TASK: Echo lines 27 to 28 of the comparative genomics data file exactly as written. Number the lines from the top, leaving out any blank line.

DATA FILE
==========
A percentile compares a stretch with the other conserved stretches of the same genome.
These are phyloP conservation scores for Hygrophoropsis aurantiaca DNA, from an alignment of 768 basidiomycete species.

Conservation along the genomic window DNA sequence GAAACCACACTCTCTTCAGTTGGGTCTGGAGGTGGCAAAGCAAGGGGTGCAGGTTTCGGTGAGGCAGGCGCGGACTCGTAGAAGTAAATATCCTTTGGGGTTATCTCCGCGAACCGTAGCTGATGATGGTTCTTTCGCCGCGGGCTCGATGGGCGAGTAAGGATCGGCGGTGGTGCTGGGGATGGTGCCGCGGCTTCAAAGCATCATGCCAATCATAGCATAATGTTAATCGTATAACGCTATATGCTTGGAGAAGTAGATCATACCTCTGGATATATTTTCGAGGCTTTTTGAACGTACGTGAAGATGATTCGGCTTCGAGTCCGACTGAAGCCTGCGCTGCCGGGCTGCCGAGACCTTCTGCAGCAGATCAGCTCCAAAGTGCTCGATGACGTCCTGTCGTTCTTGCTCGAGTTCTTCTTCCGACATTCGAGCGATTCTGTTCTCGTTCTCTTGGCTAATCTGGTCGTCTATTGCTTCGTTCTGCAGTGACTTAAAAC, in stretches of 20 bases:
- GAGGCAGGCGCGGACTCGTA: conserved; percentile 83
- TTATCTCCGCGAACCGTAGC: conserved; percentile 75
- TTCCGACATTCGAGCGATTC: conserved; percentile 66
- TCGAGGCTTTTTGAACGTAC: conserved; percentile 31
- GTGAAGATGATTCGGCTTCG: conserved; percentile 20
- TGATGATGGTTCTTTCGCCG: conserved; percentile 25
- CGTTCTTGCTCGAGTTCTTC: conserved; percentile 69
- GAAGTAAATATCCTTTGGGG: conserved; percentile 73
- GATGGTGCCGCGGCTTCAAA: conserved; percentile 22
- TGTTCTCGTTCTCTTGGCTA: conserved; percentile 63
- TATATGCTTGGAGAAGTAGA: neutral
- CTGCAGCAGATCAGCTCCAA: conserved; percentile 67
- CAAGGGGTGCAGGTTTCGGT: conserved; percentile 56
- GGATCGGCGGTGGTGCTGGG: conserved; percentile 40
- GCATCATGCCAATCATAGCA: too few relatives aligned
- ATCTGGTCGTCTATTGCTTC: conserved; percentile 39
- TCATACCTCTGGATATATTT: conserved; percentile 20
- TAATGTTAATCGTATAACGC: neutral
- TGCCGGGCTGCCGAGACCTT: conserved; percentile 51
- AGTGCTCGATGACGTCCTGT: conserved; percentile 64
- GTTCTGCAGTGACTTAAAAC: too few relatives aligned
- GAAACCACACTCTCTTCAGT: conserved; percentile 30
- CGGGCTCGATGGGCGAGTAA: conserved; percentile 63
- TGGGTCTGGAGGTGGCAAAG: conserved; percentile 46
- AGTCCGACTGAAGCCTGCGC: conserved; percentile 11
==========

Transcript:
- TGGGTCTGGAGGTGGCAAAG: conserved; percentile 46
- AGTCCGACTGAAGCCTGCGC: conserved; percentile 11